Belated Trade Deadline Thoughts: On Not Trading Luongo and Not Going “All-In”

Roberto Luongo remained a Vancouver Canuck after the NHL trade deadline

Photo credit: CBC

Sometimes, life gets in the away. So my trade deadline thoughts are a bit belated. Here they are:

  • I don’t think Roberto Luongo is “unwanted”. If you believe GM Mike Gillis after yesterday’s trade deadline, it appears 5 teams were interested in Lu’s services. And if you think about it, the fact that Gillis didn’t trade the star netminder says that he’d much rather have him in his lineup – as a backup and a security blanket – than trade him for a second round draft pick. Teams want him. They may not necessarily want the contract, but he’s far from “unwanted”.
  • I don’t blame Gillis for not trading Luongo yesterday. Partly, I’ve always thought that he wouldn’t be traded until after the season anyway, most likely at the draft. But also, the expectation has always been that a return for Luongo in any mid-season deal would have to help the team at this year’s playoffs. A second round draft pick doesn’t do that. And if it’s true that the Leafs were only willing to surrender draft picks because the Canucks wouldn’t retain some of Lu’s salary, it does not give the Canucks someone to back-up Cory Schneider for the rest of the season. If the market for Luongo was truly just in draft picks – or even if the Canucks were willing to just give him away for a bag of pucks – why wouldn’t Gillis just keep him for one more postseason run and move him in the summer? Now, if both Luongo and Schneider are both still in the Canucks’ crease when next season starts, well, that’s a different story all together.
  • Gillis’ big gamble, of course, is where he gauges the market for Luongo to be in the summer. On the one hand, the cap is going down to $64.3 million, which, as we’ve seen, has made teams hesitant to take on big contracts. On the other hand, teams will also be able to better assess their needs and have the option of using their two compliance buyouts to rid themselves of undesirable contracts and acquire someone who is still one of the top goaltenders in the league. (I’m looking at you, Philly.)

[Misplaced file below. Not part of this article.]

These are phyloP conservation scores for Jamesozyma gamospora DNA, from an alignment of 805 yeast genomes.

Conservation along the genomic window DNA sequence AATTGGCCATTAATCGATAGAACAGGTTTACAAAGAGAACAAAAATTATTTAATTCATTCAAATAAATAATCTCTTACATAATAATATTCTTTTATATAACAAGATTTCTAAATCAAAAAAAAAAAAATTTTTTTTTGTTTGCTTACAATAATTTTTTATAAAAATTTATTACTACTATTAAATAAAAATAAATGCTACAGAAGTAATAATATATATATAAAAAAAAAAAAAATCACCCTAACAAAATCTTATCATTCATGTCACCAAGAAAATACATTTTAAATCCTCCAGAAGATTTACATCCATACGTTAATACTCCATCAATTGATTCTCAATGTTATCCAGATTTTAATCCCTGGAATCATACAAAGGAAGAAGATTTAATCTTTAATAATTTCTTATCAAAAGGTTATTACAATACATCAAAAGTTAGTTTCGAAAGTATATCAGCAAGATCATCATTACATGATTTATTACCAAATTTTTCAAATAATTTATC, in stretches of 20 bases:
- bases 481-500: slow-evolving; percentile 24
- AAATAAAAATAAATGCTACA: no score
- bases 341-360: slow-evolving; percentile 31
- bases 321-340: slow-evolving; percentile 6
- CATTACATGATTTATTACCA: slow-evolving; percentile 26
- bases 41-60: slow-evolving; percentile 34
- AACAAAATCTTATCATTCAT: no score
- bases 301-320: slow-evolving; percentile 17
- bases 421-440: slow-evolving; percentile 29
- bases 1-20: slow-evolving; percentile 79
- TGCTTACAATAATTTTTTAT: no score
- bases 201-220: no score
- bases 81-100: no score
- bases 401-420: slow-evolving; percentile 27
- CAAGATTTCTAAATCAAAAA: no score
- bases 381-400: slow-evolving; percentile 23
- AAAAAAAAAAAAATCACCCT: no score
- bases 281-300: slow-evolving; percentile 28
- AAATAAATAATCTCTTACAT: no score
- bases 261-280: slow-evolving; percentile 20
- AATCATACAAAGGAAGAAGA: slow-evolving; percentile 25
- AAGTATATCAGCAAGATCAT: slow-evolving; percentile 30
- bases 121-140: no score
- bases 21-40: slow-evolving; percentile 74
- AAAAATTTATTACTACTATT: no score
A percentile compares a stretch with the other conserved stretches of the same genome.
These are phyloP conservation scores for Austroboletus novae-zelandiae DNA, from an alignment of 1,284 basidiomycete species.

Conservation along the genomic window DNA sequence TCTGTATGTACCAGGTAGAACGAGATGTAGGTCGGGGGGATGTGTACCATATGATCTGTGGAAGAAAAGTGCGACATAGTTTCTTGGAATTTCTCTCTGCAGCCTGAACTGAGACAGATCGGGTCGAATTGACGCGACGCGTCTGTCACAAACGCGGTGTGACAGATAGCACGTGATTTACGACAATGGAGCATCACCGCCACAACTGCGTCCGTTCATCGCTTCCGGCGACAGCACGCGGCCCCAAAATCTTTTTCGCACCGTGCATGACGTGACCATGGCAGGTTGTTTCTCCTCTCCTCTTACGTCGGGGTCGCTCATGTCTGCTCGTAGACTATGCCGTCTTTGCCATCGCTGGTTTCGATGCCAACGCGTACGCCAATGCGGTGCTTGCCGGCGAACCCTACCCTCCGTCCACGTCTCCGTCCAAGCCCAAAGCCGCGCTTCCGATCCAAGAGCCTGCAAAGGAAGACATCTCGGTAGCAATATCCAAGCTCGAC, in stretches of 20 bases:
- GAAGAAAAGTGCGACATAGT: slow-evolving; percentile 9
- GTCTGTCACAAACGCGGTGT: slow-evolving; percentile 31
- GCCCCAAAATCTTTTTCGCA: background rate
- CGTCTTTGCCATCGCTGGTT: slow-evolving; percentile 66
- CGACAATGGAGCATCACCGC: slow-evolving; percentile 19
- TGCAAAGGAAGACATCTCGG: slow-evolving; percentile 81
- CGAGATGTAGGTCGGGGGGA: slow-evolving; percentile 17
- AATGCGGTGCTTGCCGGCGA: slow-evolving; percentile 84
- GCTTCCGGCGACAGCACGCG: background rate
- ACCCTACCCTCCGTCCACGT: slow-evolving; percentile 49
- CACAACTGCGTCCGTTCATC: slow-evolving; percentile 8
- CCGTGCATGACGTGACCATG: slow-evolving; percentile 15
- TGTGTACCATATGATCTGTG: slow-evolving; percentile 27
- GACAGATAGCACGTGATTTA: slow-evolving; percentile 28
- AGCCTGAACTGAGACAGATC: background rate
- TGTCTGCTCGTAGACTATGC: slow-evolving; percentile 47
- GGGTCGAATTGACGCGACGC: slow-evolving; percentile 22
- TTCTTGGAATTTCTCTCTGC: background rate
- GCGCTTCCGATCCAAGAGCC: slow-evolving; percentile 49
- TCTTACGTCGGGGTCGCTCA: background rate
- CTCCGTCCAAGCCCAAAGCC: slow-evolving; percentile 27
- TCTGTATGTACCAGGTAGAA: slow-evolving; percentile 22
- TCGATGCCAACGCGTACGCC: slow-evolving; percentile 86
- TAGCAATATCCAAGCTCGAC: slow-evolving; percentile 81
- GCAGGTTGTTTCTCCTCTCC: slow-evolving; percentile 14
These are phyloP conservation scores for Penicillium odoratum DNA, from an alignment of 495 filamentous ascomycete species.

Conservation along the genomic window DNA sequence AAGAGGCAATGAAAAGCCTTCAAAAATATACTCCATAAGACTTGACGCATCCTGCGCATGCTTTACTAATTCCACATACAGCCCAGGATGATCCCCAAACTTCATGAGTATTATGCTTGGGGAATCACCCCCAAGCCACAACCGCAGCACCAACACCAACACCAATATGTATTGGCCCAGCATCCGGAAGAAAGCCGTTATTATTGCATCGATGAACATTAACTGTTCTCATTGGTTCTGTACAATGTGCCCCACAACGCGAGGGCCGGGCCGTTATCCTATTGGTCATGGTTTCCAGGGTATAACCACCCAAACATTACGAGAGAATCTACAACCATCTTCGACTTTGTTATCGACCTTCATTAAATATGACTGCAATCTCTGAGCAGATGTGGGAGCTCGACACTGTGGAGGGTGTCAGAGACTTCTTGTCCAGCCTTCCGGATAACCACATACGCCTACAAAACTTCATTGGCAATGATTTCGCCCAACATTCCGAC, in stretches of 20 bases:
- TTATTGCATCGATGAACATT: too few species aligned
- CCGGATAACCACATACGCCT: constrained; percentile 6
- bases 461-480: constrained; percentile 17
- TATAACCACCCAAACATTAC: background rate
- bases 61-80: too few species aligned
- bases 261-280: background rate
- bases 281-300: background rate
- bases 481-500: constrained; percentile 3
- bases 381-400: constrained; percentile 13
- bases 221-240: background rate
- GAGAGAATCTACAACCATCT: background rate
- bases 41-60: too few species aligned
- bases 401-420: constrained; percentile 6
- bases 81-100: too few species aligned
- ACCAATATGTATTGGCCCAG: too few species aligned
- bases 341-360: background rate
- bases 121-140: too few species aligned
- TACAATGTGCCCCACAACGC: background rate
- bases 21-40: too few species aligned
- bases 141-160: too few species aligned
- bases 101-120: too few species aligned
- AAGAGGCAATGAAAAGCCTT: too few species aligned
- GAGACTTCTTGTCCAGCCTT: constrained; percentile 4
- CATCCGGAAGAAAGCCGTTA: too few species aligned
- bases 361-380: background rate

• Much was made of the cap benefit recapture penalty teams could potentially incur should Luongo retire before the end of his contract so I went to CapGeek and played around with their calculator. Assuming Luongo gets traded this offseason, here are the results:
    Luongo retires in:Penalty to CanucksPenalty to other teamPenalty duration
    2018 (age 39)$1,857,500$1,725,8334 seasons (2018-19 to 2021-22)
    2019 (age 40)$2,476,667$2,301,1113 seasons (2019-20 to 2021-22)
    2020 (age 41)$3,715,000$3,451,6672 seasons (2020-21 to 2021-22)

    Luongo’s contract starts diving after the 2017-18 season. If he retires after that (he turns 39 in 2018), the Canucks will incur a cap penalty of $1,857,500 in each of the 4 seasons left in his contract (2018-19 to 2021-22); the team that acquires him will incur a cap penalty of $1,725,833 in each of those same 4 seasons. IMHO, these are fairly insignificant amounts, and even more insignificant when you consider the salary cap may well be in the mid-to-upper $70 million (if not more) by then.

  • Count me among those who were hopeful the Canucks would make a bigger splash at the deadline, but ultimately not surprised that they didn’t. The fact is, I don’t believe they’re in a position to go “all-in” this season and try to keep up with the moves the Penguins, Rangers and Bruins made. In other words, I don’t think they’re in a position to give up prospects like Nicklas Jensen, Frankie Corrado and Brendan Gaunce for short-term help.
  • But also, how many Western Conference teams got significantly better yesterday? Certainly, the Blues did by adding Jay Bouwmeester and Jordan Leopold to their blueline and the Blue Jackets did by adding Marian Gaborik up front, but neither are locks to make the playoffs. (Neither are the Canucks, mind you, but I digress.) Perhaps the Wild improved by acquiring Jason Pomminville, but I’d argue the Canucks acquiring Derek Roy counters that. Other than that, the Blackhawks and Red Wings stood pat, and the Ducks, Kings Sharks and Oilers simply added depth pieces. My point is, even after the trade deadline, I don’t see the Canucks chances of competing to get out of the Western Conference to be any different from they were a couple of days ago.

J.J. Guerrero

Founder and Executive Editor of Canucks Hockey Blog. Proud Canadian, hardcore Canucks fan. I would like nothing more than watching the Canucks win the Stanley Cup. Against the Leafs.

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2 Responses

  1. Derek Killen says:

    et dire que j etais fier de voir un ti gars de chez nous Montreal devant les buts a Vancouver, Loungo tu me decois enormement, criss tu braille pour tes millions… c est drole, tu pleurais pas quand t as signer ton contrat, si c etais juste de moi je te ferais jouer TOUTE LES GAME D ICI LA FIN DE LA SAISON juste pour etre sur que tu redonne ce que l organisation te paye
    gros bebe lala tu fais vraiment chier

  2. Actuellement, si Luongo avait de sa façon, il jouerait toutes les games jusqu’à la fin de son contrat 🙂
    Il est fier, il est compétitif.  Il est juste frustré car il ne joue pas.  Si j’ai bien compris ce qu’il a dit l’autre jour, il laisserait tomber son contrat – tous ces millions – juste pour retourner à jouer encore

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